The difference between proofreading and editing

A lot of people use the terms editing and proofreading interchangeably. Certain aspects of the two processes overlap. However, the two activities are different. Understanding what each entails helps you determine which service your paper or manuscript needs. Most companies offer proofreading and editing services at different price points. So, knowing what type of service you require can save you money. Talk to us. We will listen to you and offer you the service that helps your work the most.

What Aspects of Proofreading and Editing Overlap?

The difference between proofreading and editingMost people view the two services as if they were the same task for a reason. Certain parts of the two processes overlap resulting in a little confusion. Both services eliminate grammar, spelling, and punctuation mistakes. Both aim to create work that has clarity and consistency. Finally, each of them focuses on getting your academic paper or manuscript ready for publishing. You do not want to order at editing rates when all your work needs is proofreading. You also do not want to hire a proofreader when your document requires extensive changes to improve its quality and readability.

What is Editing?

Editing is a focused process that scrutinizes documents to improve the quality of writing, clarify meaning, enhance the language, and remove inconsistencies. The process involves making extensive changes that necessitate a lot of writing and rewriting. After an editor has finished doing their job, your document’s language is sharp and consistent, your expression clear, and its readability enhanced. Well-edited work has “flow” and keeps the reader engaged until the end.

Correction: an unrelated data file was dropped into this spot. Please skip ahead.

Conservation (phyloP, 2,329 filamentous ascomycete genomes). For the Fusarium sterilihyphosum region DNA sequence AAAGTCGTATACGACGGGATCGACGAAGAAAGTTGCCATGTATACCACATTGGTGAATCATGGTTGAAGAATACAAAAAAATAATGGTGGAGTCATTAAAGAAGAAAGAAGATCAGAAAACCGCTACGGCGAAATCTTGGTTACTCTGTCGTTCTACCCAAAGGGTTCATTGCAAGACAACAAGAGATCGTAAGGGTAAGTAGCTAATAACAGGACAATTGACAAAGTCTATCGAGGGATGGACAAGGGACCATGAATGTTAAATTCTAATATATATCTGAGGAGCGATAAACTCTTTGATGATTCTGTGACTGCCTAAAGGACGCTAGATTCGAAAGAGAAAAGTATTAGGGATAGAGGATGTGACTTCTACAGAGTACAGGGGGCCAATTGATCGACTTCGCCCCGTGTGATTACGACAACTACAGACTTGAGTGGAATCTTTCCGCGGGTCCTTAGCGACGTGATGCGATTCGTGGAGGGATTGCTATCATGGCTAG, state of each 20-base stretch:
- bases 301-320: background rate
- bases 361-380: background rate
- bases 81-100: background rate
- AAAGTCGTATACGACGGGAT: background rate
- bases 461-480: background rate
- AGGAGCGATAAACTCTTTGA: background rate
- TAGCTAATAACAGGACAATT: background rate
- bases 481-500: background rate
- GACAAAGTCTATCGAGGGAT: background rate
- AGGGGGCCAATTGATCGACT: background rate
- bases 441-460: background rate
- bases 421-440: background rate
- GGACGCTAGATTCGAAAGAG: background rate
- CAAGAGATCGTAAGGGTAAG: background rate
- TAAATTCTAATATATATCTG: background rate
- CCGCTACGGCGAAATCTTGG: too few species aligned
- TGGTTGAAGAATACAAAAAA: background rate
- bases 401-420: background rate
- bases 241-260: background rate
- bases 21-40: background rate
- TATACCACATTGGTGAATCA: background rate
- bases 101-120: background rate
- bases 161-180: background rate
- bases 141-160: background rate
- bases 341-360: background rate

Effective Editing ensures that

  • You have used proper words to express your ideas and thoughts. And that editors choose words carefully to make sure you communicate with clarity and compellingly.
  • You have not used too much passive voice. Well, active voice is not always preferred, but it does make your writing more compelling.
  • The tone you have used is appropriate for your target audience.
  • Your writing is not wordy. Writers have a penchant for using a lot of frivolous words that say little in the end.